Thursday, July 14, 2011

I’ve Been to Hell and Back

Sorry for the delay … things have gotten quite busy in the evenings with work.  On July 2nd & 3rd we took a group to Lake Naivasha for a weekend of hiking.  We took off first thing in the morning to ensure that we would have enough time to hike the park before dark.  Our first stop of the trip was the equator, which marked my first cross into the southern hemisphere. 

After perusing the street side stand and a few funny photos we hopped back in the van and were back on the road.  As we made our way down the highway (really just a 2 lane road) we were informed that the stretch of road we were on is considered the nicest in Kenya.  The road was smooth and for the first time we noticed yellow lines dividing the lanes and signaling when passing was allowed and when to stay in your lane.  Of course these lines meant nothing to the drivers as they had never seen them before and the driving was as erratic (if not more so) as any other road we had travelled.  It was during this time that I mentioned to our driver that I had seen street lights and crossing signals in Eldoret that looked perfectly new but were not in use.  Ironically, I was informed that the local government installed the signals without public notice and upon activation caused more accidents and commotion than organization.  In total, the lights were activated for 4 hours before being shut down and abandoned … an interesting metaphor for how improvement efforts have been attempted in Kenya. 

We arrived in Naivasha town late morning and headed to Hell’s Gate Park for our first adventure.   We arrived at the park and decided to rent mountain bikes for the 8k journey to the actual Hell’s Gate gorge.  The bikes provided an interesting experience in themselves as they were amalgamations of what I’m sure at one time were nice bikes but now were missing pedals and had loose handlebars.  The most comical flaw in my bike was the broken bell that would go off at the slightest bump in the road … this wasn’t exactly conducive to approaching the wildlife on the rocky trail we were riding on.

 As we arrived at the hiking location and met up with our Masaai guide who would accompany us on the journey.  When traveling on Masaai land you’re always supposed to have a local Masaai accompany the group.  We ascended into the gorge and started off through the gorge.  The hike was fantastic and at times provided challenging obstacles to traverse in order to continue.  I found myself jumping drop-offs, scaling rock walls and attempting moves that were akin to something you would see on Ninja Warrior.  The highlight of the hike occurred as we entered a split in the gorge which opened up into a beautiful cavern halfway through our hike, where we happened upon a photoshoot of Kenyan models.  Nick made friends on the way through and was invited to be a guest model for a few pics.  Check out  his zoolander-esque pose in the photo below!

Unfortunately, our hike took a few turns for the worse as we neared the finish.  First, we got to the end where we could scale a 30 foot rock wall if we wanted.  While the way up was challenging, it was the getting down which proved to be an interesting experience.  A half hour or so later we made our way back to the split in the gorge and proceeded on the final leg of the hike. 

As we approached a cliff face with a waterfall we stopped for a few photos.  In an attempt to take a partridge family-like picture our guide was positioning himself and managed to slip on the edge of the cliff and fall into the gorge … luckily he fell into an area that was only about 6ft deep before the drop-off.  Unfortunately, he was pretty banged up and took one of our friend’s cameras with him.  Thankfully, we had a doctor in the group who checked out the injuries and after a few minutes of examination we were back on the trail.  As we finished our hike we were met with some amazing views as you can see below.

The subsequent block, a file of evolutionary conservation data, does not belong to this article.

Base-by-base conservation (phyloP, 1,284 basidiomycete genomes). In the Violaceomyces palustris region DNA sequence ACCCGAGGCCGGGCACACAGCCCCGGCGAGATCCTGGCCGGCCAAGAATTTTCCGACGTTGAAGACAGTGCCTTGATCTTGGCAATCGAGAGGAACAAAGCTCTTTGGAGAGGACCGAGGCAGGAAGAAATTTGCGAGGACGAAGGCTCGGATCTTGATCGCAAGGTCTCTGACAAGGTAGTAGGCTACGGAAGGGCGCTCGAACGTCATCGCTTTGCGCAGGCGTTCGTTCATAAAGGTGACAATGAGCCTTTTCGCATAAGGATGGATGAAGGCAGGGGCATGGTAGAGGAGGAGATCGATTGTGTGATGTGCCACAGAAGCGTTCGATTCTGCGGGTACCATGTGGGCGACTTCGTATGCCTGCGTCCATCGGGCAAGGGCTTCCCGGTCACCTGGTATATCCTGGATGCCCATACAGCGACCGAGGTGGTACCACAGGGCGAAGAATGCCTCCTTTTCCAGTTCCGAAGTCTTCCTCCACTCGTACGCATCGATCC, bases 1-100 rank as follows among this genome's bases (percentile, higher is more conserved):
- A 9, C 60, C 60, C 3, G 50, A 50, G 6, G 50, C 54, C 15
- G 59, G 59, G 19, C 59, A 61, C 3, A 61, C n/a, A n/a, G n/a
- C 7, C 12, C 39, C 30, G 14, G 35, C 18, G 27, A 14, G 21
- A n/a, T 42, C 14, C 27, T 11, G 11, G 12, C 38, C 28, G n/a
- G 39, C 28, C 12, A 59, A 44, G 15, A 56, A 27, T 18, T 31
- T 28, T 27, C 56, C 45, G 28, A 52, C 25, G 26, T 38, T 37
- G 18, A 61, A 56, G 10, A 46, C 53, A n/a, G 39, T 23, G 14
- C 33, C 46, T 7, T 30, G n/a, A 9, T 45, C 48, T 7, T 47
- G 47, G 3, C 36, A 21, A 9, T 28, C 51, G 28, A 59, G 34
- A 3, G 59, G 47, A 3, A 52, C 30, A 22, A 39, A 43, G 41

After grabbing some water and waiting for a gaggle of baboons to exit the area, we jumped back on our bikes and headed back towards the park entrance where we met our guide and headed back to camp. 

Day 2 took us on a morning cruise on Lake Naivasha where we had the chance to get up close to a number of large groups of Hippos.  It’s a bit unnerving as you approach a group of Hippos when suddenly they submerge below the surface of the water only to pop up around your boat … especially when you see how large and in charge these animals are. 

We crossed the lake and landed at Crescent Island … a game preserve protected at the far end of the lake.  Here we were able to walk amongst groups of Wildebeests, Zebras, Water Bucks, Antelope, Gazelles and Giraffes.  This is one of the few parks where you are free to roam the park … likely due to the inexistence of any natural predators or aggressive animals.  A few hours later, tired from the two days of hiking we jumped back in our safari van and were on our way back to Eldoret.

We stopped for lunch on the way through Nakuru and as you can see I ran into a fellow ND Fan ... during our discussion he predicted an undefeated season for Brian Kelly ... this was all in Swahili of course :P


  1. Ryan,

    Your pictures are amazing and I love reading your stories. Next time if you need an extra assistant...well you know, I'd be free! :-)

    Seriously, you are experiencing something the majority of us dream of and never get the chance to participate it. AWESOME!!

  2. Ryan, well done on the pics!!! Looks like you are having one heck of a time and I hope everything is working out well for you.

    I will check in again, hope all is well.